A well-oiled system is found always at work to thwart official enquiries by muddling the incident of corruption or crime through irrelevant but emotive issues to deflect and derail investigations. Be it heinous crimes like rape and murder, accidents or nature’s catastrophe, incidents are quickly collated by the lobbyist media in caste-communal categories and coloured to rouse public passion along politically motivated lines. In times when politicians are smugly baking their bread by igniting disturbances and exploiting deaths and public losses, it has become more expedient than ever that bureaucrats must step out and assume their leadership role to contain public ire and disappointment, restore public confidence and foster harmony using their authority impartially and resolutely.
It is disappointing that the executive power of the State—the bureaucracy—is seldom visible and never audible to people until there is chaos around. Why is the public not informed about government policies, plans and progress on projects that affect every citizen today and his progeny tomorrow? Why is no information disseminated to the people on issues of wider public concern viz, national security, agriculture, health, education, trade, manufacturing, import/export and so on? Why should any influential criminal need political clearance to be arrested? These are all indicators of apathy, indifference, inefficiency or collusion that seems to be afflicting our bureaucracy today.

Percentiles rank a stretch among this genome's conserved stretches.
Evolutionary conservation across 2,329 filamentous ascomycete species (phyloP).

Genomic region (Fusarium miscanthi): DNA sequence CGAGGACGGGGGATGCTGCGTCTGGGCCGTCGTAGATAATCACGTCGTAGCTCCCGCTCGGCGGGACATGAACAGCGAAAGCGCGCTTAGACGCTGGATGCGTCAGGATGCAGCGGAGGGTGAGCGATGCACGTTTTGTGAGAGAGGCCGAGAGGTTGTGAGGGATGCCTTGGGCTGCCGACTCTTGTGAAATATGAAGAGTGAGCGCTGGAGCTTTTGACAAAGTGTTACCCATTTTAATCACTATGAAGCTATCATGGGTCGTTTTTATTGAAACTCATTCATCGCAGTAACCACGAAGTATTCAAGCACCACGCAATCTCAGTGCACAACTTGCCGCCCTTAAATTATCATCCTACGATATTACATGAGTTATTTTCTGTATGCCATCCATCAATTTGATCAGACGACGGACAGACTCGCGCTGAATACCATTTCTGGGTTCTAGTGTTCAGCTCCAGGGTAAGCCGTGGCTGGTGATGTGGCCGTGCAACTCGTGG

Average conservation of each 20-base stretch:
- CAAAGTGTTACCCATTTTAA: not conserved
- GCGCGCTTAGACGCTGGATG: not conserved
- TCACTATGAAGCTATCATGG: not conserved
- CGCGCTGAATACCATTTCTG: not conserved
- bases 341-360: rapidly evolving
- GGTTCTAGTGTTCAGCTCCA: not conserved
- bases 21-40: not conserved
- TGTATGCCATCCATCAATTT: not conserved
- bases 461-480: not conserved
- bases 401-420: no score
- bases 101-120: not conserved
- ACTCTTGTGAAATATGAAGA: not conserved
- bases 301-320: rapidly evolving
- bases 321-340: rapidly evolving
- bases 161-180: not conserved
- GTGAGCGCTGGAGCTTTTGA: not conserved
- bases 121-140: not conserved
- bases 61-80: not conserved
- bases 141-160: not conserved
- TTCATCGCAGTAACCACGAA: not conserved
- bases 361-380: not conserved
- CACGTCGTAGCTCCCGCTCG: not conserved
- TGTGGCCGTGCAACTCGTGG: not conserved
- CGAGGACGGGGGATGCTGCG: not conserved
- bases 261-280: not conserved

Agreed, there is political interference that hinders the fair and smooth run of civil administration. But these hazards of service have only multiplied over the years thanks to the pliable officers willing to yield to unfair demands and pressures. Loyalty of public servants has inarguably shifted from ‘public’ to the ‘boss’! No wonder people are increasingly turning to their MLA/MP or CM even for their routine entitlements and needs that the civil administration must provide. The state of government schools, hospitals and civic amenities is pathetic in every State and town. In contrasts, there is an array of International schools and private hospitals with state-of-the-art diagnostic machines and facilities just across the road in all metro cities of India.